Well it looks like the winter rye questions are coming in, as noticed this past weekend during my radio program. Despite some communities mandating the use of rye grass, I still think it is a bad idea.
For most of you long-time listeners to GardenLine, you probably already know the basic answer to the question in the headline - which is a big NO!
Then, I was reading a new book Doug Welsh’s Texas Garden Almanac, in which he dedicated an entire chapter to how we abuse water – especially in your lawns. One of my favorite excerpts from that book started with Lawns Don’t Waste Water; People Do! Doug writes: Throughout the past decade, zealous water utilities have launched campaigns to regulate the use of lawns in landscapes by restricting the lawn size or eliminating certain turfgrass varieties… Since lawns are the highest user of irrigation water in the landscape, focus on the lawns is warranted. The disconnect arises when regulations targets an object lacking intelligence, a lawn. The actions of the people are the problem in this situation. Lawns don’t waste water, people do! Major universities have spent decades breeding trufgrasses for lawn use. Not a single one has bred a turfgrass that can reach up and turn on the water faucet.
And so, I couldn’t stop thinking that if people would just stop putting out winter rye, not only will you have healthier lawns in the earlier parts of spring, but you’ll cut way back on your water bills in the months of December through March. And for those hoity-toity subdivisions that mandate its use – SHAME ON YOU! You’re needlessly driving up people’s water bills during the 3-4 stretch, when it should be at it’s lowest level and allowing for more sincere water conservation to take place.
Outside of the “mandated” example, the people I’m really trying to get this message to are the ones who apply Winter Rye just to do Winter Rye, so that you have a GREEN LAWN in the winter. And besides those, yes, there actually are a couple of cases in which it's almost essential to put down winter rye at this time of the year.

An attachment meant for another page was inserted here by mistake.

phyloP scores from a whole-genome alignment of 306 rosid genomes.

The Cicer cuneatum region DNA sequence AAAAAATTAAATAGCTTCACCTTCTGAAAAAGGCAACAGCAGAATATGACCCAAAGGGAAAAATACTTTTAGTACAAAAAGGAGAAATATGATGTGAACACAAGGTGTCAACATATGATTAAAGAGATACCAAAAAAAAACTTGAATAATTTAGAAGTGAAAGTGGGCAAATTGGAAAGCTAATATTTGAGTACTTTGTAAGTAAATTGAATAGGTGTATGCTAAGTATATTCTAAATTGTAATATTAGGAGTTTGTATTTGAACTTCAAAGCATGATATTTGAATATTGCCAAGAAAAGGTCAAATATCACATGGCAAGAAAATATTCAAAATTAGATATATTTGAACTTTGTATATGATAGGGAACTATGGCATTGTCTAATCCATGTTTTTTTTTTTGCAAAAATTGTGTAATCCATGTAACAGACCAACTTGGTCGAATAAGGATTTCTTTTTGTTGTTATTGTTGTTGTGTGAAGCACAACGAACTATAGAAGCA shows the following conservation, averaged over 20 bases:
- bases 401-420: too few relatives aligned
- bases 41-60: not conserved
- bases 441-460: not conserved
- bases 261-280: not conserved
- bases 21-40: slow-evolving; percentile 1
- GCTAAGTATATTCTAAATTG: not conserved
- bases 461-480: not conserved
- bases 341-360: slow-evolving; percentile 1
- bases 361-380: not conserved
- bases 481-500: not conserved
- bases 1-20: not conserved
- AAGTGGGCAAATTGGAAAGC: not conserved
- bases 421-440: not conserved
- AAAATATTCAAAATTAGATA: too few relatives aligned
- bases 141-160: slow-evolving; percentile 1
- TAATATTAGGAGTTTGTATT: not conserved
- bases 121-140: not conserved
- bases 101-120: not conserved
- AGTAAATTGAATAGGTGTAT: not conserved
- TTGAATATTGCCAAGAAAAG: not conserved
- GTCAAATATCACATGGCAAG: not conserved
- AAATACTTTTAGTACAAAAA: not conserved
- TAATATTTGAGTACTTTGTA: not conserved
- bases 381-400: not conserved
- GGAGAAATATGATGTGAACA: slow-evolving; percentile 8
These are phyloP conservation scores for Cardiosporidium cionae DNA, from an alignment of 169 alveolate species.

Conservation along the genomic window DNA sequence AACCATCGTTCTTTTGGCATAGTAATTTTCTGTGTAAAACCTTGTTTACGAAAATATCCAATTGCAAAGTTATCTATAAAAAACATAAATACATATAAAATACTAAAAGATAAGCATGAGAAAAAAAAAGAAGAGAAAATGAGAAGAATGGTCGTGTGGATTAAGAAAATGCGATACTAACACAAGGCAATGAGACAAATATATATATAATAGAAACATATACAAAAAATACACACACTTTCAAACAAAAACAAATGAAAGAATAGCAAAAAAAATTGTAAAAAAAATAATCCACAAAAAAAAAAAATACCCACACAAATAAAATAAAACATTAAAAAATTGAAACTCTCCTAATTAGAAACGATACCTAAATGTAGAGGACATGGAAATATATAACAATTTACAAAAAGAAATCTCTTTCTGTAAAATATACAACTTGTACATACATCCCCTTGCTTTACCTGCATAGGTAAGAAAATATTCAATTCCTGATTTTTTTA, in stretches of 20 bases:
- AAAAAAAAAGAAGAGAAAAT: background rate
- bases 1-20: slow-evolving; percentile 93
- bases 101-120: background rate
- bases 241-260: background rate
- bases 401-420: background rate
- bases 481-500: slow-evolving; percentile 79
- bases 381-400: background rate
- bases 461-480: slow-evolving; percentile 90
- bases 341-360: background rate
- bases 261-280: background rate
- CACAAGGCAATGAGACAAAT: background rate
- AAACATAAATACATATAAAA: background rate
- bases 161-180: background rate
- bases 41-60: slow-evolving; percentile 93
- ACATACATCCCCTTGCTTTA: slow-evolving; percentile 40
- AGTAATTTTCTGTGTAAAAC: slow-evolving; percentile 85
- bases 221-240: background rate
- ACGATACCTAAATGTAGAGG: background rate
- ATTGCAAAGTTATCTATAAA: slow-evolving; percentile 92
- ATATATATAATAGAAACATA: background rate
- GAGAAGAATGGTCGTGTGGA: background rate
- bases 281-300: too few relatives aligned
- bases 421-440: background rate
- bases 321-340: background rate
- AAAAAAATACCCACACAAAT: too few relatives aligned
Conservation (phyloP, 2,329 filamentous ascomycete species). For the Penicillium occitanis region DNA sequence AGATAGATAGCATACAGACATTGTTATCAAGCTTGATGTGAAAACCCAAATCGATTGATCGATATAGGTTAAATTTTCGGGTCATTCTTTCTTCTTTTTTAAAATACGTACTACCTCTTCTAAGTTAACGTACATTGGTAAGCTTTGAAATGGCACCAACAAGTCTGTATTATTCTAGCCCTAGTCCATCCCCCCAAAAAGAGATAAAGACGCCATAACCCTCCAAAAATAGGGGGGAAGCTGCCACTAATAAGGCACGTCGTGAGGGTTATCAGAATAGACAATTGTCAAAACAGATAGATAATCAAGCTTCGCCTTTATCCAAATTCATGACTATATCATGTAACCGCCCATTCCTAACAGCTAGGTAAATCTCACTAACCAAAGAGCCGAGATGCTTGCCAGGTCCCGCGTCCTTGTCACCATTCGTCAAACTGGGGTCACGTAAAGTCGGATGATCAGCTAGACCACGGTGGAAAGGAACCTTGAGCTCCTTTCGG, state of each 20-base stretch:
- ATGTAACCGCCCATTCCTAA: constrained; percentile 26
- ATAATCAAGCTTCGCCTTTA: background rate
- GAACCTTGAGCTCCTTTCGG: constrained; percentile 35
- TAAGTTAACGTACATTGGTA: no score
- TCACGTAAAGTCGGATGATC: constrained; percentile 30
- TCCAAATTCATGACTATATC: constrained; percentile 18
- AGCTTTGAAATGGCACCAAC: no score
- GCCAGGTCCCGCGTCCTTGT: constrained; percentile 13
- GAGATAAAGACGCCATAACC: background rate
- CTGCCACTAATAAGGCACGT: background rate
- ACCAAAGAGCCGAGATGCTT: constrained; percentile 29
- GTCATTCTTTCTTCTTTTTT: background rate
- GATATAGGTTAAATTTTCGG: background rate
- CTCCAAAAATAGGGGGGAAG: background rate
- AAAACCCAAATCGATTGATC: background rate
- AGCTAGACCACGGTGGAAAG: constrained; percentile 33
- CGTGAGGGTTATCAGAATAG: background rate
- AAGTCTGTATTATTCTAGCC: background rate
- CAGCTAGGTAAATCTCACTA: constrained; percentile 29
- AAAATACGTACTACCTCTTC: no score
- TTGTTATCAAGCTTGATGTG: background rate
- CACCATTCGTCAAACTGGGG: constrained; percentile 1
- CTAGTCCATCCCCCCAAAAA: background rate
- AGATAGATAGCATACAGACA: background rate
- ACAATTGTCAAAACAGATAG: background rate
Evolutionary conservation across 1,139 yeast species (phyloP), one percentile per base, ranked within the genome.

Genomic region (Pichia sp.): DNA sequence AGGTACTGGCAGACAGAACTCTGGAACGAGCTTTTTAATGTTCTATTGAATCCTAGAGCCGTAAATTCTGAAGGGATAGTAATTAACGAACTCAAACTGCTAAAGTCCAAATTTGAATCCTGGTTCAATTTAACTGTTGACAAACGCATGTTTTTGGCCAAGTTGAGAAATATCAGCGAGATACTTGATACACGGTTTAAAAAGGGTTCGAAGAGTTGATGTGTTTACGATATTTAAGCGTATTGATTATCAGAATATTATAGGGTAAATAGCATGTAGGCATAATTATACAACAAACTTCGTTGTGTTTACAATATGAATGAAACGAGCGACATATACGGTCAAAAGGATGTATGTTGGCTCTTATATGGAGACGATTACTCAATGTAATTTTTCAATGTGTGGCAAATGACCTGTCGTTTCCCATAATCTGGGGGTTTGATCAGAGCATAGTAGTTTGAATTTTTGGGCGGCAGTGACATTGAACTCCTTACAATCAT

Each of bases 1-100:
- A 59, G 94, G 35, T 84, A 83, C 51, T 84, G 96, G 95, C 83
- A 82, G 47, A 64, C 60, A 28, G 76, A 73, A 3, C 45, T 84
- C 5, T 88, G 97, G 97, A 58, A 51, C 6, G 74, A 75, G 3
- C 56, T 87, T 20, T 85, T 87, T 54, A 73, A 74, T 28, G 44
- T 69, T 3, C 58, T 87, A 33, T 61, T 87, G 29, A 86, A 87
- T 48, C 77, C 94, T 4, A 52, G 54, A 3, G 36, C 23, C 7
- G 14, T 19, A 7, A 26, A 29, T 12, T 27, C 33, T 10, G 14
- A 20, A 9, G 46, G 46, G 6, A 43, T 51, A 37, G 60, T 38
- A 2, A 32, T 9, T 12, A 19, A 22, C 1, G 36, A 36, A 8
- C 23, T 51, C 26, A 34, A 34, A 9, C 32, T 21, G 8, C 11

The first case that gives you permission to put down such winter grasses is for erosion control. A great example of this would be someone with a brand new home where the homeowner is hesitant or can't afford to put down new sod just yet. So, in this instance, the winter rye will give you some kind of grass through to next spring and help keep the soil in place of a new-builder back yard.
The second case would have to do with "events" at the house. A great example of this would be if you're planning a wedding or wedding reception, or having wedding pictures shot in your yard any time over the next four to five months. This is simply an aesthetic choice for a particular purpose.
Now, back to some text book reasons why you shouldn't put out winter rye on established lawns ... First, an existing St. Augustine or Zoysia lawn needs to "rest", if you will. I say you need to let your existing grass rest during the winter, so that the nutrients aren’t being wasted, much less the irrigation. That also means you get to rest. I think some people still don’t grasp the notion that winter rye will still need to be watered and fertilized and mowed and edged etc. Still, I think the most important thing you should consider is that the winter rye is taking away the nutrients that are supposed to be there for your existing turf needs in the "winterization mode."
Another reason you shouldn’t apply Winter Rye, especially if you have a St. Augustine lawn, is that the normal Rotary Lawn Mower butchers this kind of grass. If you must do Winter Rye, you absolutely need a Reel Lawn Mower, that is designed for such grasses as Bermuda, Zoysia, Fescue and Rye. Reel mowers cut in and “over-the-top” method as opposed to a Rotary one, which cuts in a “helicopter blade” motion. So, add to the cost of watering, fertilizing and watering – you also must invest in a second lawn mower.
The last reason you should avoid it, or at least "do it right," is in the improper germination rate. For those winter rye lawns that aren't/weren't done right, it's the equivalent to a balding man's "COMB-OVER." Everyone else that sees it knows something not quite right, but the guy with the comb-over thinks it looks good, eh! So, if you don't do it right, everyone's sort of laughing at your lawn.
So, having said that, if you have to do it for any of the approved reasons above, then let's do it right. And let’s use trusted names in the grass seed business like Pennington, which has a perennial rye that is perfectly suited for this are.
Until next issue, here's to Great Gardening from the GardenLine, heard exclusively, 6-10 a.m. Saturdays and 7-10 a.m. Sundays, only on NewsRadio 740 KTRH.
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